Fantasy Basketball Format Types

By Kacey Kroh, Abshier House, Abshier House

When making the tough decision about which fantasy basketball league to join, you should know the difference between the two main league formats: standard and custom leagues.

Within each of these two categories, you have to choose among several subcategories like the positions included, point scoring system, rotations, stats scored, and trade allowances to determine what game format will best work for you.

For instance, a standard league uses the entire standard format but can score the game in a few different ways. You can base your scores on wins/losses in individual categories or average the score for the whole team in the win/loss format, known as Rotisserie or “Roto.”

[Credit: ©iStockphoto.com/GoodLifeStudio]

Credit: ©iStockphoto.com/GoodLifeStudio

Another commonly used scoring format is the inclusion of the point system in which some stats are worth more than others, and the points are added up for all players in all categories and then totaled at the end of the season to determine the league winner — Head-to-Head Points.

Standard league format

In a standard league there are 10 active slots and 2–5 bench slots (utility slots) totaling 12–15 players per team:

  • 1 Center (C)

  • 1 Flex Forward (F) – Both power forward and small forward players qualify.

  • 1 Flex Guard (G) – Both point guard and shooting guard players qualify.

  • 1 Point Guard (PG)

  • 1 Power Forward (PF)

  • 1 Shooting Guard (SG)

  • 1 Small Forward (SF)

  • 2–5 Utilities (Utl) — Also known as the bench; any player position qualifies.

The players are scored in these 22 individual categories:

  • Points (PTS)

  • Blocks (BLK)

  • Steals (STL)

  • Assists (AST)

  • Offensive Rebounds (OREB)

  • Defensive Rebounds (DREB)

  • Rebounds (REB)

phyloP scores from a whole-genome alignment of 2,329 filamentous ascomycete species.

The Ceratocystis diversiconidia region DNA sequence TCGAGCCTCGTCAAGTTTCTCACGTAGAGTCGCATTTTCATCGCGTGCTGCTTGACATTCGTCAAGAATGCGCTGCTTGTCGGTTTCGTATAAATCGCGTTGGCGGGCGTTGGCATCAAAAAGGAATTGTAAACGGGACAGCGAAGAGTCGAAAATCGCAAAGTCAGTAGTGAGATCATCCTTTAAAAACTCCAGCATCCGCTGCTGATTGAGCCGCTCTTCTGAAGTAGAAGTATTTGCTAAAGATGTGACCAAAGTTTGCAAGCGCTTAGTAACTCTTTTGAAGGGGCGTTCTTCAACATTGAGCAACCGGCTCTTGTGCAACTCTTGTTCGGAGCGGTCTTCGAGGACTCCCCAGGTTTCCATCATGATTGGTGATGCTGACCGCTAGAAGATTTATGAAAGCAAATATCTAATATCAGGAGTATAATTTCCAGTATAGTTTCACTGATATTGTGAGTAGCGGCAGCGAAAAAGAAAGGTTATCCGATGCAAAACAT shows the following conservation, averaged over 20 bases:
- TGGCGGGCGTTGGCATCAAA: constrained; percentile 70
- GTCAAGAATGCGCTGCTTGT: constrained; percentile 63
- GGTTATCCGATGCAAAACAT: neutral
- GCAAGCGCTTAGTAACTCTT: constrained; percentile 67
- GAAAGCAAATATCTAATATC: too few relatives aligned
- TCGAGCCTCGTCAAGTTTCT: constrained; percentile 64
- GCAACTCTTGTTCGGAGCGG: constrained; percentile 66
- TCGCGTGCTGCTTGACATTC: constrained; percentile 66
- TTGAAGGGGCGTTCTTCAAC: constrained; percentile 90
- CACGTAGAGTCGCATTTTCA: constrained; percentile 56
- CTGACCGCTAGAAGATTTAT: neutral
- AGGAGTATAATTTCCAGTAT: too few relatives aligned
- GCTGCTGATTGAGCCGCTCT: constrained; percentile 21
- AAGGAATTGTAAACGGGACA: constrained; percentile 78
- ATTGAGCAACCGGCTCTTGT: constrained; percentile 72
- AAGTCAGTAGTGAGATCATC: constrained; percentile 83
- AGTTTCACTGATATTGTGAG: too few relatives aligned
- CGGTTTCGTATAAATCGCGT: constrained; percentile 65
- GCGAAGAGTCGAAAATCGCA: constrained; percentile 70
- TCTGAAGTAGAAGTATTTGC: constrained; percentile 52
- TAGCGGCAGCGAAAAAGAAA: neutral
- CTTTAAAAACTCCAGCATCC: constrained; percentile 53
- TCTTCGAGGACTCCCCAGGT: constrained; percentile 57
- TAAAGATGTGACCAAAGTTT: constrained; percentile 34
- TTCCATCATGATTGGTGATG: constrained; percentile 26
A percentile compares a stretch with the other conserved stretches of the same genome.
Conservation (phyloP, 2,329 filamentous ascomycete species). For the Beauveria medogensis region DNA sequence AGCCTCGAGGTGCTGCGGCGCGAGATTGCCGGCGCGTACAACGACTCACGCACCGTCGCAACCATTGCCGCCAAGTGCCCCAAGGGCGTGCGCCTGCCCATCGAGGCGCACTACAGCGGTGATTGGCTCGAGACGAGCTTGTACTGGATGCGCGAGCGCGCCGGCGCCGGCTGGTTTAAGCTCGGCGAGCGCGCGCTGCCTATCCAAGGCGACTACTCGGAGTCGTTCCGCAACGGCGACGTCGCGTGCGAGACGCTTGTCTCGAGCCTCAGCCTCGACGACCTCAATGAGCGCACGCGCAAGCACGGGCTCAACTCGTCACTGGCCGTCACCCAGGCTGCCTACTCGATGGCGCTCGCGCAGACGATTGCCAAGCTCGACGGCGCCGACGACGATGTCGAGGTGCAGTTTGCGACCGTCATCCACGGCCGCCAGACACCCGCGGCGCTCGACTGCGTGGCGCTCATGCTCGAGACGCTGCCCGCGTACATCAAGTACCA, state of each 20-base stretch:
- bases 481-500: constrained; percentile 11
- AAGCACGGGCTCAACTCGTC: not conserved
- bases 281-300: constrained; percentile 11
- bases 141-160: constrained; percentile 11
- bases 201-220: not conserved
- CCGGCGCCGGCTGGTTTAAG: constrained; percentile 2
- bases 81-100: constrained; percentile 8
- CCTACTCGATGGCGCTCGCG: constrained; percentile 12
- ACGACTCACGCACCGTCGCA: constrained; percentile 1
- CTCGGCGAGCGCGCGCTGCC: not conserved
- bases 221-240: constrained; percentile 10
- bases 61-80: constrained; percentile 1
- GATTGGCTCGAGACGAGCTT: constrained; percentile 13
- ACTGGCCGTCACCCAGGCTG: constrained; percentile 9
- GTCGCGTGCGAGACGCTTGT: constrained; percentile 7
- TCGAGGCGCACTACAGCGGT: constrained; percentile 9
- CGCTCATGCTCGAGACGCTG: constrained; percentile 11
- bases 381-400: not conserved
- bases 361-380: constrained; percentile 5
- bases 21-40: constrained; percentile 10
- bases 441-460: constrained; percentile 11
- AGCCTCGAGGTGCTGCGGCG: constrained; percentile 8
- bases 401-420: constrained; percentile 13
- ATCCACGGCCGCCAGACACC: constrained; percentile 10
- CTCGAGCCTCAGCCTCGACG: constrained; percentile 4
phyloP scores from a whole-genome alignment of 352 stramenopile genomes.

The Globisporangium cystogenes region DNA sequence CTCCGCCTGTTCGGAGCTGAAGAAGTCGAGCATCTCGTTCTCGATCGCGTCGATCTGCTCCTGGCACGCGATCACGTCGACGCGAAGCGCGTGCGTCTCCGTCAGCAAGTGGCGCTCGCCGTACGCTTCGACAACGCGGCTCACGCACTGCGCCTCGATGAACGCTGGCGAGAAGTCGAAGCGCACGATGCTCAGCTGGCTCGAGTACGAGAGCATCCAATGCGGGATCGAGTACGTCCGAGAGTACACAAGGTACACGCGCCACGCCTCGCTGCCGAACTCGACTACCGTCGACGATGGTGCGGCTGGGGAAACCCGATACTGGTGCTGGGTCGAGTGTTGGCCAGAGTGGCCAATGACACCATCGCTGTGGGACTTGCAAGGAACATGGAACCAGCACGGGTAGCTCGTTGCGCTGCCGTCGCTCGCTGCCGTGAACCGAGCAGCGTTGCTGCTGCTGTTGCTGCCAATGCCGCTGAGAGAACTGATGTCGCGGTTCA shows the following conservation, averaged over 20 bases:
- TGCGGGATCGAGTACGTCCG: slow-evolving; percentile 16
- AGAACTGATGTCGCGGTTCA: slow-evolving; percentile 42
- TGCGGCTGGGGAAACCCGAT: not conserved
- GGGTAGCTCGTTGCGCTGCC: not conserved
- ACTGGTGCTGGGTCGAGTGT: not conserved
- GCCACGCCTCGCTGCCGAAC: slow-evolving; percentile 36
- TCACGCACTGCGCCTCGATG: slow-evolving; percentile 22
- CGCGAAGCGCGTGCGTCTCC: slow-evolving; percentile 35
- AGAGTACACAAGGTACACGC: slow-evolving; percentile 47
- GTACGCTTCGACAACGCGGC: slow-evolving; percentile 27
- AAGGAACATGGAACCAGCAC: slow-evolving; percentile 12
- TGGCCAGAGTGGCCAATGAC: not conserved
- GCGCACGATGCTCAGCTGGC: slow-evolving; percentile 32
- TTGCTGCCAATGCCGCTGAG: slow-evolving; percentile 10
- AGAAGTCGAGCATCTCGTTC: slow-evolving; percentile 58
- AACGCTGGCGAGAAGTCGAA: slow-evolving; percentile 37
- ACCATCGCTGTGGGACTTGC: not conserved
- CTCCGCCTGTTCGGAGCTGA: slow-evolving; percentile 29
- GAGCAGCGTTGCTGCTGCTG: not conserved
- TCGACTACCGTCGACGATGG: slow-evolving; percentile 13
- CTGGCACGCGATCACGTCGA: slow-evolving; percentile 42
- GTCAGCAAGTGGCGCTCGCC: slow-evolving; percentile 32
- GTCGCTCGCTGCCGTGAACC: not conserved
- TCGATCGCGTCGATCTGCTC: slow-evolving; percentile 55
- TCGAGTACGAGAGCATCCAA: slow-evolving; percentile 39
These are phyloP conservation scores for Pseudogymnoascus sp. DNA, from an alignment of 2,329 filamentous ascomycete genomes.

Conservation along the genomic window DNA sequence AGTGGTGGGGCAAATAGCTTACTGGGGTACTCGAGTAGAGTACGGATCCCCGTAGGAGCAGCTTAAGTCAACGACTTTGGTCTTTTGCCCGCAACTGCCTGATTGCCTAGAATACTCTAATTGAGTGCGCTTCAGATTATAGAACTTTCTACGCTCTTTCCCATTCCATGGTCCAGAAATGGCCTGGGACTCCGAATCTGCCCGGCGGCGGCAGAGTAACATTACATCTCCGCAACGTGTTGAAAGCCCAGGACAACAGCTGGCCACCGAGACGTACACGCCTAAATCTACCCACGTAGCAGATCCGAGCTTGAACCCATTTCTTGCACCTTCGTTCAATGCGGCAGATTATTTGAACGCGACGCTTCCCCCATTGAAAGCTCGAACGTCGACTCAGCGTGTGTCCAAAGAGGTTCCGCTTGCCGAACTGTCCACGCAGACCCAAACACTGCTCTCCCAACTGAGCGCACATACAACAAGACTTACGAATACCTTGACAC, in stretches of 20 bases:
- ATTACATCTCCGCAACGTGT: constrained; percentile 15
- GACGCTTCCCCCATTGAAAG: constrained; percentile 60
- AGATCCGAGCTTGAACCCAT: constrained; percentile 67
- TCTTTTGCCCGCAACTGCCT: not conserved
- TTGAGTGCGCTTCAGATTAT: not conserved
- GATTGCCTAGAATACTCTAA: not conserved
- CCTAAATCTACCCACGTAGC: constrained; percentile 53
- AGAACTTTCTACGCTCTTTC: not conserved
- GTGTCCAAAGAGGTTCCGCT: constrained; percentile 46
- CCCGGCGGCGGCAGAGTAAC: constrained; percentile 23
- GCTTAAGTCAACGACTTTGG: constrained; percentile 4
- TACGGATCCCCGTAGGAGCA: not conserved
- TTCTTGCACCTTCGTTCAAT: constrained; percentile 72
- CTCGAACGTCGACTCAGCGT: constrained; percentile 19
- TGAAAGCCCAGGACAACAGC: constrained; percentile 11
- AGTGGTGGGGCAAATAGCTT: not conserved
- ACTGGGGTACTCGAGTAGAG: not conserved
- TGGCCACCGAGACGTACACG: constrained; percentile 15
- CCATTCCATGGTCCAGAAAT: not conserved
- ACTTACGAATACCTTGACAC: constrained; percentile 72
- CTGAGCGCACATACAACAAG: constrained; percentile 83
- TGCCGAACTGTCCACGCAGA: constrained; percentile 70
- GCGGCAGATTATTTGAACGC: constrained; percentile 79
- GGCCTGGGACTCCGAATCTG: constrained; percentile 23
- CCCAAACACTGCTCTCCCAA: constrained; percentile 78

• Personal Fouls (PF)

  • Disqualifications (DQ)

  • Technical Fouls (TF)

  • Flagrant Fouls (FF)

  • Ejections (EJ) – Fewer is better

  • Turnovers (TO)

  • Field Goals Made (FGM)

  • Field Goals Attempted (FGA)

  • Free Throws Made (FTM)

  • Free Throws Attempted (FTA)

  • Three Pointers Made (3PM)

  • Three Pointers Attempted (3PA)

  • Minutes Played (MIN)

  • Games Started (GS)

  • Games Played (GP)

With Rotisserie or Roto, the players are given a win or loss for each category. Either the individual categories are scored through the whole season, or each player is averaged on wins/losses and either receives a win or loss for the week. Those totals are added up at the end of the season to determine the winner.

With Head-to-Head Points the stat scoring is based on the rarity of the plays; more rare events such as blocks and 3-pointers are worth more than more common events like rebounds and free throws. Point values are usually kept in the single digits, so totaling your score at the end of the week and again at the end of the season doesn’t result in tracking huge numbers.

In standard leagues an open trade floor often commences once or twice in a season. During the open trade timeframe, you are allowed to trade players from your team to other league members in an attempt to better your overall team standing and hopefully win the season in your league.

Often the trade floor is timed so that the game can get back underway without having to wait on more cautious league members that take entirely way too long to make their picks.

Another common feature of a standard league is daily rotations. Every game day you have the option to rotate your players in and out of the utility slot as well as rotating eligible players in and out of the Flex Forward and Flex Guard slots.

Keep in mind that you don’t have to make rotations if you don’t want, but that defeats the purpose of including these three slots into the standard league’s format.

Custom league formats

Custom leagues usually are designed to make things easier for beginners.

Often custom leagues include only 5 active slots and 2–5 bench slots, totaling 7–10 players per team. The removal of the Flex Forward and Flex Guard slots simplifies scoring and rotations since these slots include players that are eligible for other slots. For example, a Point Guard can be rotated into a Flex Guard slot.

Some leagues even remove the bench all together and only allow the five active slots so no rotations are needed either.

The reduced number of players are scored in the same Roto or point format as a standard league but often the number of stats is greatly reduced as well. For instance, instead of following all 22 stats, your league may follow only the top five stat categories.

Try looking for a custom league that plays weekly instead of daily to avoid the need for constant player rotations. If you are a fantasy beginner, look for a daily or weekly league instead of the full season so you can get the hang of things before you invest many hours into a game that you do not fully understand.